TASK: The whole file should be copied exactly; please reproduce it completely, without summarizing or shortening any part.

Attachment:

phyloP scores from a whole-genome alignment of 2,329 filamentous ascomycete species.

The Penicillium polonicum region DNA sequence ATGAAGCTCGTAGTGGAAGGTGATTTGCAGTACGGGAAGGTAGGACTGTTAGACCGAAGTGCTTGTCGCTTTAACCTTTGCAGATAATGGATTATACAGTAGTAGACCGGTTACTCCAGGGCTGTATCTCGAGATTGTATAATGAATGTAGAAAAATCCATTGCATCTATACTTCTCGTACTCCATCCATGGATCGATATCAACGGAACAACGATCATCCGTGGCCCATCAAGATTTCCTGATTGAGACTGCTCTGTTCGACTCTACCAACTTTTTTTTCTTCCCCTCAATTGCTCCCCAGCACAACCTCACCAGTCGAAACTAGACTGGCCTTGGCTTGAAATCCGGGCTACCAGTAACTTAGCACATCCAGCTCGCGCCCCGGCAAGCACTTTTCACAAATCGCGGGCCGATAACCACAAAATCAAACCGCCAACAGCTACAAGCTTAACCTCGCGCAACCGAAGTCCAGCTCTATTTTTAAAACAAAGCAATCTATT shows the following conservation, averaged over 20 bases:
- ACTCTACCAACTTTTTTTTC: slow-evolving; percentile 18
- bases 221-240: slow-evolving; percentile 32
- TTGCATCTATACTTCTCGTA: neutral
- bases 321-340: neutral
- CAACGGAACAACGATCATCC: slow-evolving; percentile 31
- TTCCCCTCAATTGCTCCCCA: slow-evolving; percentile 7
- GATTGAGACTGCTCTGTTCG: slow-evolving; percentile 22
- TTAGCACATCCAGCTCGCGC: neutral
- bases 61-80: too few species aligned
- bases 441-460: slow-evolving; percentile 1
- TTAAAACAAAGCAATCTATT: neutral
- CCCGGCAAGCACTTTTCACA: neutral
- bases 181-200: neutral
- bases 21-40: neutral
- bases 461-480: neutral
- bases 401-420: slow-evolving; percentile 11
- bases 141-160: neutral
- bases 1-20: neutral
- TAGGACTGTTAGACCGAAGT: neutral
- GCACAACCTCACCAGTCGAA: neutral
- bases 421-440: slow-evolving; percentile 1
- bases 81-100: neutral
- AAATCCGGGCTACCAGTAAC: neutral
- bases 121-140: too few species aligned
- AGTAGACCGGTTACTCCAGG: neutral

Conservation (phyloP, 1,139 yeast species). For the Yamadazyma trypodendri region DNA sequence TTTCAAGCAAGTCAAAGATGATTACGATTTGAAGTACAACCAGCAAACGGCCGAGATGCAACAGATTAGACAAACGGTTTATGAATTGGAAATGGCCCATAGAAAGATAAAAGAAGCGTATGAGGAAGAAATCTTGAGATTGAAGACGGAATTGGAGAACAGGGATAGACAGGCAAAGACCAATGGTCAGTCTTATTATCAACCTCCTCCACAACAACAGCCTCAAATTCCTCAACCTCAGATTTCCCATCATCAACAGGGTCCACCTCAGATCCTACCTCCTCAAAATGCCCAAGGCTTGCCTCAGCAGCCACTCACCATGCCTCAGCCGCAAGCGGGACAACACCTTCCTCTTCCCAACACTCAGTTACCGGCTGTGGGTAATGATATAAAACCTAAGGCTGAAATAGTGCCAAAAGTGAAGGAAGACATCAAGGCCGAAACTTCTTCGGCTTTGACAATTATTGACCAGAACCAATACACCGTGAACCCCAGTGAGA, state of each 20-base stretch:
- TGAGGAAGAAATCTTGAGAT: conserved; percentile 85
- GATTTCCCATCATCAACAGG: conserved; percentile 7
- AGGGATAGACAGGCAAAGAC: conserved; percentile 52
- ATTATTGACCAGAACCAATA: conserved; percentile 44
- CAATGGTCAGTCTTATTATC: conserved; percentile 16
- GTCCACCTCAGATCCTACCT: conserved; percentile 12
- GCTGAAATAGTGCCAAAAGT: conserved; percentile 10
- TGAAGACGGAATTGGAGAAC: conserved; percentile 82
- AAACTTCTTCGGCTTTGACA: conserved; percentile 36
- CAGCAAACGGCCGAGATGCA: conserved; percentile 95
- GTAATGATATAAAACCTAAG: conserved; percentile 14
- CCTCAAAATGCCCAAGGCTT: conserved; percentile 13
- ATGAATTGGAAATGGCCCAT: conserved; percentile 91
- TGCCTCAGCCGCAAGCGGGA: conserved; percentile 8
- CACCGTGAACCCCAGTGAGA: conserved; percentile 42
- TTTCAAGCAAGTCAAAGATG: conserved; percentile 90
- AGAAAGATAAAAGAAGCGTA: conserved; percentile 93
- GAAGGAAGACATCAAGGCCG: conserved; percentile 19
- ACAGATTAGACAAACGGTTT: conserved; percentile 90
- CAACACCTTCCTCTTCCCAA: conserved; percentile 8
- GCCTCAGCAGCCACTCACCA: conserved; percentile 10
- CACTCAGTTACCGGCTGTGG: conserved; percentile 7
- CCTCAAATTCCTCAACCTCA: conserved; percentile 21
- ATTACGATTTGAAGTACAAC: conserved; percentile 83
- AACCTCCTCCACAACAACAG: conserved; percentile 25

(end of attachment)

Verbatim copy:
phyloP scores from a whole-genome alignment of 2,329 filamentous ascomycete species.

The Penicillium polonicum region DNA sequence ATGAAGCTCGTAGTGGAAGGTGATTTGCAGTACGGGAAGGTAGGACTGTTAGACCGAAGTGCTTGTCGCTTTAACCTTTGCAGATAATGGATTATACAGTAGTAGACCGGTTACTCCAGGGCTGTATCTCGAGATTGTATAATGAATGTAGAAAAATCCATTGCATCTATACTTCTCGTACTCCATCCATGGATCGATATCAACGGAACAACGATCATCCGTGGCCCATCAAGATTTCCTGATTGAGACTGCTCTGTTCGACTCTACCAACTTTTTTTTCTTCCCCTCAATTGCTCCCCAGCACAACCTCACCAGTCGAAACTAGACTGGCCTTGGCTTGAAATCCGGGCTACCAGTAACTTAGCACATCCAGCTCGCGCCCCGGCAAGCACTTTTCACAAATCGCGGGCCGATAACCACAAAATCAAACCGCCAACAGCTACAAGCTTAACCTCGCGCAACCGAAGTCCAGCTCTATTTTTAAAACAAAGCAATCTATT shows the following conservation, averaged over 20 bases:
- ACTCTACCAACTTTTTTTTC: slow-evolving; percentile 18
- bases 221-240: slow-evolving; percentile 32
- TTGCATCTATACTTCTCGTA: neutral
- bases 321-340: neutral
- CAACGGAACAACGATCATCC: slow-evolving; percentile 31
- TTCCCCTCAATTGCTCCCCA: slow-evolving; percentile 7
- GATTGAGACTGCTCTGTTCG: slow-evolving; percentile 22
- TTAGCACATCCAGCTCGCGC: neutral
- bases 61-80: too few species aligned
- bases 441-460: slow-evolving; percentile 1
- TTAAAACAAAGCAATCTATT: neutral
- CCCGGCAAGCACTTTTCACA: neutral
- bases 181-200: neutral
- bases 21-40: neutral
- bases 461-480: neutral
- bases 401-420: slow-evolving; percentile 11
- bases 141-160: neutral
- bases 1-20: neutral
- TAGGACTGTTAGACCGAAGT: neutral
- GCACAACCTCACCAGTCGAA: neutral
- bases 421-440: slow-evolving; percentile 1
- bases 81-100: neutral
- AAATCCGGGCTACCAGTAAC: neutral
- bases 121-140: too few species aligned
- AGTAGACCGGTTACTCCAGG: neutral

Conservation (phyloP, 1,139 yeast species). For the Yamadazyma trypodendri region DNA sequence TTTCAAGCAAGTCAAAGATGATTACGATTTGAAGTACAACCAGCAAACGGCCGAGATGCAACAGATTAGACAAACGGTTTATGAATTGGAAATGGCCCATAGAAAGATAAAAGAAGCGTATGAGGAAGAAATCTTGAGATTGAAGACGGAATTGGAGAACAGGGATAGACAGGCAAAGACCAATGGTCAGTCTTATTATCAACCTCCTCCACAACAACAGCCTCAAATTCCTCAACCTCAGATTTCCCATCATCAACAGGGTCCACCTCAGATCCTACCTCCTCAAAATGCCCAAGGCTTGCCTCAGCAGCCACTCACCATGCCTCAGCCGCAAGCGGGACAACACCTTCCTCTTCCCAACACTCAGTTACCGGCTGTGGGTAATGATATAAAACCTAAGGCTGAAATAGTGCCAAAAGTGAAGGAAGACATCAAGGCCGAAACTTCTTCGGCTTTGACAATTATTGACCAGAACCAATACACCGTGAACCCCAGTGAGA, state of each 20-base stretch:
- TGAGGAAGAAATCTTGAGAT: conserved; percentile 85
- GATTTCCCATCATCAACAGG: conserved; percentile 7
- AGGGATAGACAGGCAAAGAC: conserved; percentile 52
- ATTATTGACCAGAACCAATA: conserved; percentile 44
- CAATGGTCAGTCTTATTATC: conserved; percentile 16
- GTCCACCTCAGATCCTACCT: conserved; percentile 12
- GCTGAAATAGTGCCAAAAGT: conserved; percentile 10
- TGAAGACGGAATTGGAGAAC: conserved; percentile 82
- AAACTTCTTCGGCTTTGACA: conserved; percentile 36
- CAGCAAACGGCCGAGATGCA: conserved; percentile 95
- GTAATGATATAAAACCTAAG: conserved; percentile 14
- CCTCAAAATGCCCAAGGCTT: conserved; percentile 13
- ATGAATTGGAAATGGCCCAT: conserved; percentile 91
- TGCCTCAGCCGCAAGCGGGA: conserved; percentile 8
- CACCGTGAACCCCAGTGAGA: conserved; percentile 42
- TTTCAAGCAAGTCAAAGATG: conserved; percentile 90
- AGAAAGATAAAAGAAGCGTA: conserved; percentile 93
- GAAGGAAGACATCAAGGCCG: conserved; percentile 19
- ACAGATTAGACAAACGGTTT: conserved; percentile 90
- CAACACCTTCCTCTTCCCAA: conserved; percentile 8
- GCCTCAGCAGCCACTCACCA: conserved; percentile 10
- CACTCAGTTACCGGCTGTGG: conserved; percentile 7
- CCTCAAATTCCTCAACCTCA: conserved; percentile 21
- ATTACGATTTGAAGTACAAC: conserved; percentile 83
- AACCTCCTCCACAACAACAG: conserved; percentile 25